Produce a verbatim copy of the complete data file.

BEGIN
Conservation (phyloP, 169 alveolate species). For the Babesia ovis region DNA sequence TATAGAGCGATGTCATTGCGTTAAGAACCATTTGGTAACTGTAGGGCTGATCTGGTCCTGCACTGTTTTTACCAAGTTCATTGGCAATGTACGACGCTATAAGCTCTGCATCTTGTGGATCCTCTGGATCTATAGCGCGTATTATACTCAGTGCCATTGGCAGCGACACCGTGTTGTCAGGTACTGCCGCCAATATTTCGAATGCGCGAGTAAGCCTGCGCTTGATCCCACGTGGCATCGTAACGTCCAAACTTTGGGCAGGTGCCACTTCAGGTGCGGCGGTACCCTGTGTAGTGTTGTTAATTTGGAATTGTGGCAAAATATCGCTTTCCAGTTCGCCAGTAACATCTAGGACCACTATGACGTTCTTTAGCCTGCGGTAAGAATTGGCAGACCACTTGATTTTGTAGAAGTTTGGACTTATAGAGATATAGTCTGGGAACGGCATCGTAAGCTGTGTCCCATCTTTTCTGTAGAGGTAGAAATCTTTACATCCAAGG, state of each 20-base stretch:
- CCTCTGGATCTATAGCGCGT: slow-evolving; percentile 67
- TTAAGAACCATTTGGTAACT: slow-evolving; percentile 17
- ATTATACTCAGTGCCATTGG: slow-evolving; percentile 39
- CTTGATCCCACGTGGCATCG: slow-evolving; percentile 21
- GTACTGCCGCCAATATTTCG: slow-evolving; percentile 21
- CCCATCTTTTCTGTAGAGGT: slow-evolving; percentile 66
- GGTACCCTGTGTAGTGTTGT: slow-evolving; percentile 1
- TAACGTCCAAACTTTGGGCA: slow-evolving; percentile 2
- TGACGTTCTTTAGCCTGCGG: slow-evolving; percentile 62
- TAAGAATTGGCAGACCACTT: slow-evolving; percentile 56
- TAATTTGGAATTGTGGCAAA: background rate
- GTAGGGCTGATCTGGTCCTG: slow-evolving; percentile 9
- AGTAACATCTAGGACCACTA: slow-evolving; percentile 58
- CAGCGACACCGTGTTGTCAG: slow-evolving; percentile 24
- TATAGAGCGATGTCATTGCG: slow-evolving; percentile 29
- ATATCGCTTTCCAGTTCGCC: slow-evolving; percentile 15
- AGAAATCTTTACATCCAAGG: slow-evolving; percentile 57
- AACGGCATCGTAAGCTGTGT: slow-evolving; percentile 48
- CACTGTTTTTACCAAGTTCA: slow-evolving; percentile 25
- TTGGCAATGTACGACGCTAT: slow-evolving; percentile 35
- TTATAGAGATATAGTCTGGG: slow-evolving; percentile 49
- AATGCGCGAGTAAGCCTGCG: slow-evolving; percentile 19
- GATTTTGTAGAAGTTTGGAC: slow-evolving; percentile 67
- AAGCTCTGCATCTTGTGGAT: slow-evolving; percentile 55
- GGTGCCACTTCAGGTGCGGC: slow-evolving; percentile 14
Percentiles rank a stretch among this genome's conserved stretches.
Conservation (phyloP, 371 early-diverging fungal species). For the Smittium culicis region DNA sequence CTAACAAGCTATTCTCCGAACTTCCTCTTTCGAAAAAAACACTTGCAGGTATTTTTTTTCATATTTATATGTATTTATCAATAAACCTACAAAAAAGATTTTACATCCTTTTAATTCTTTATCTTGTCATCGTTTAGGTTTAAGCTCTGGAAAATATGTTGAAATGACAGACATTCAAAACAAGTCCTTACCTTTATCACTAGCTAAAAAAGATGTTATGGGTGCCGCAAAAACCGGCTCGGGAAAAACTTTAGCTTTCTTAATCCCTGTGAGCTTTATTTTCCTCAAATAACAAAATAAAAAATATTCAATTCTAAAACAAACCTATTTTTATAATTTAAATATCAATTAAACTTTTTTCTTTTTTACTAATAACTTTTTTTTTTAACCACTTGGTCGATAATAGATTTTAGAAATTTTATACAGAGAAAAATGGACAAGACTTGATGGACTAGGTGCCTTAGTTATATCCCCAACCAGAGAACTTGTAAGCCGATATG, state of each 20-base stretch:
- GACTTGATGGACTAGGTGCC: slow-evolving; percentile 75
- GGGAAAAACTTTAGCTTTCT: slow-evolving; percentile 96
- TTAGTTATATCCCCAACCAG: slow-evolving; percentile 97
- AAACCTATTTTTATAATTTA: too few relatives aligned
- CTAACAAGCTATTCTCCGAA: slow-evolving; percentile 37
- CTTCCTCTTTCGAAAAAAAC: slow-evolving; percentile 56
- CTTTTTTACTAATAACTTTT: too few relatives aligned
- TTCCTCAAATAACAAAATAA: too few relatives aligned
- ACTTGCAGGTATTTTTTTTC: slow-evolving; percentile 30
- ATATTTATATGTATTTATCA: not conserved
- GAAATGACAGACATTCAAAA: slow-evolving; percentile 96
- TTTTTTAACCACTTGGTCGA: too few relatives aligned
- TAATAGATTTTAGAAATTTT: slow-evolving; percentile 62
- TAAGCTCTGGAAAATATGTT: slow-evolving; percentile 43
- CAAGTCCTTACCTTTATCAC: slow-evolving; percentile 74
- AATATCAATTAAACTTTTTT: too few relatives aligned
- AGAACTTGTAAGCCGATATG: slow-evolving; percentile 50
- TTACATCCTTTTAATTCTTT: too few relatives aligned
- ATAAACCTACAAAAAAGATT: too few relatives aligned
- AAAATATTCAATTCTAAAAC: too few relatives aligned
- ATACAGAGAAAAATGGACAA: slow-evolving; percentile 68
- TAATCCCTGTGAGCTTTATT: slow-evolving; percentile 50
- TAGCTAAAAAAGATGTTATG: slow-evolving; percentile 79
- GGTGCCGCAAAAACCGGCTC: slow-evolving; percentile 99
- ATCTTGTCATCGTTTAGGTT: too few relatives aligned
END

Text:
Conservation (phyloP, 169 alveolate species). For the Babesia ovis region DNA sequence TATAGAGCGATGTCATTGCGTTAAGAACCATTTGGTAACTGTAGGGCTGATCTGGTCCTGCACTGTTTTTACCAAGTTCATTGGCAATGTACGACGCTATAAGCTCTGCATCTTGTGGATCCTCTGGATCTATAGCGCGTATTATACTCAGTGCCATTGGCAGCGACACCGTGTTGTCAGGTACTGCCGCCAATATTTCGAATGCGCGAGTAAGCCTGCGCTTGATCCCACGTGGCATCGTAACGTCCAAACTTTGGGCAGGTGCCACTTCAGGTGCGGCGGTACCCTGTGTAGTGTTGTTAATTTGGAATTGTGGCAAAATATCGCTTTCCAGTTCGCCAGTAACATCTAGGACCACTATGACGTTCTTTAGCCTGCGGTAAGAATTGGCAGACCACTTGATTTTGTAGAAGTTTGGACTTATAGAGATATAGTCTGGGAACGGCATCGTAAGCTGTGTCCCATCTTTTCTGTAGAGGTAGAAATCTTTACATCCAAGG, state of each 20-base stretch:
- CCTCTGGATCTATAGCGCGT: slow-evolving; percentile 67
- TTAAGAACCATTTGGTAACT: slow-evolving; percentile 17
- ATTATACTCAGTGCCATTGG: slow-evolving; percentile 39
- CTTGATCCCACGTGGCATCG: slow-evolving; percentile 21
- GTACTGCCGCCAATATTTCG: slow-evolving; percentile 21
- CCCATCTTTTCTGTAGAGGT: slow-evolving; percentile 66
- GGTACCCTGTGTAGTGTTGT: slow-evolving; percentile 1
- TAACGTCCAAACTTTGGGCA: slow-evolving; percentile 2
- TGACGTTCTTTAGCCTGCGG: slow-evolving; percentile 62
- TAAGAATTGGCAGACCACTT: slow-evolving; percentile 56
- TAATTTGGAATTGTGGCAAA: background rate
- GTAGGGCTGATCTGGTCCTG: slow-evolving; percentile 9
- AGTAACATCTAGGACCACTA: slow-evolving; percentile 58
- CAGCGACACCGTGTTGTCAG: slow-evolving; percentile 24
- TATAGAGCGATGTCATTGCG: slow-evolving; percentile 29
- ATATCGCTTTCCAGTTCGCC: slow-evolving; percentile 15
- AGAAATCTTTACATCCAAGG: slow-evolving; percentile 57
- AACGGCATCGTAAGCTGTGT: slow-evolving; percentile 48
- CACTGTTTTTACCAAGTTCA: slow-evolving; percentile 25
- TTGGCAATGTACGACGCTAT: slow-evolving; percentile 35
- TTATAGAGATATAGTCTGGG: slow-evolving; percentile 49
- AATGCGCGAGTAAGCCTGCG: slow-evolving; percentile 19
- GATTTTGTAGAAGTTTGGAC: slow-evolving; percentile 67
- AAGCTCTGCATCTTGTGGAT: slow-evolving; percentile 55
- GGTGCCACTTCAGGTGCGGC: slow-evolving; percentile 14
Percentiles rank a stretch among this genome's conserved stretches.
Conservation (phyloP, 371 early-diverging fungal species). For the Smittium culicis region DNA sequence CTAACAAGCTATTCTCCGAACTTCCTCTTTCGAAAAAAACACTTGCAGGTATTTTTTTTCATATTTATATGTATTTATCAATAAACCTACAAAAAAGATTTTACATCCTTTTAATTCTTTATCTTGTCATCGTTTAGGTTTAAGCTCTGGAAAATATGTTGAAATGACAGACATTCAAAACAAGTCCTTACCTTTATCACTAGCTAAAAAAGATGTTATGGGTGCCGCAAAAACCGGCTCGGGAAAAACTTTAGCTTTCTTAATCCCTGTGAGCTTTATTTTCCTCAAATAACAAAATAAAAAATATTCAATTCTAAAACAAACCTATTTTTATAATTTAAATATCAATTAAACTTTTTTCTTTTTTACTAATAACTTTTTTTTTTAACCACTTGGTCGATAATAGATTTTAGAAATTTTATACAGAGAAAAATGGACAAGACTTGATGGACTAGGTGCCTTAGTTATATCCCCAACCAGAGAACTTGTAAGCCGATATG, state of each 20-base stretch:
- GACTTGATGGACTAGGTGCC: slow-evolving; percentile 75
- GGGAAAAACTTTAGCTTTCT: slow-evolving; percentile 96
- TTAGTTATATCCCCAACCAG: slow-evolving; percentile 97
- AAACCTATTTTTATAATTTA: too few relatives aligned
- CTAACAAGCTATTCTCCGAA: slow-evolving; percentile 37
- CTTCCTCTTTCGAAAAAAAC: slow-evolving; percentile 56
- CTTTTTTACTAATAACTTTT: too few relatives aligned
- TTCCTCAAATAACAAAATAA: too few relatives aligned
- ACTTGCAGGTATTTTTTTTC: slow-evolving; percentile 30
- ATATTTATATGTATTTATCA: not conserved
- GAAATGACAGACATTCAAAA: slow-evolving; percentile 96
- TTTTTTAACCACTTGGTCGA: too few relatives aligned
- TAATAGATTTTAGAAATTTT: slow-evolving; percentile 62
- TAAGCTCTGGAAAATATGTT: slow-evolving; percentile 43
- CAAGTCCTTACCTTTATCAC: slow-evolving; percentile 74
- AATATCAATTAAACTTTTTT: too few relatives aligned
- AGAACTTGTAAGCCGATATG: slow-evolving; percentile 50
- TTACATCCTTTTAATTCTTT: too few relatives aligned
- ATAAACCTACAAAAAAGATT: too few relatives aligned
- AAAATATTCAATTCTAAAAC: too few relatives aligned
- ATACAGAGAAAAATGGACAA: slow-evolving; percentile 68
- TAATCCCTGTGAGCTTTATT: slow-evolving; percentile 50
- TAGCTAAAAAAGATGTTATG: slow-evolving; percentile 79
- GGTGCCGCAAAAACCGGCTC: slow-evolving; percentile 99
- ATCTTGTCATCGTTTAGGTT: too few relatives aligned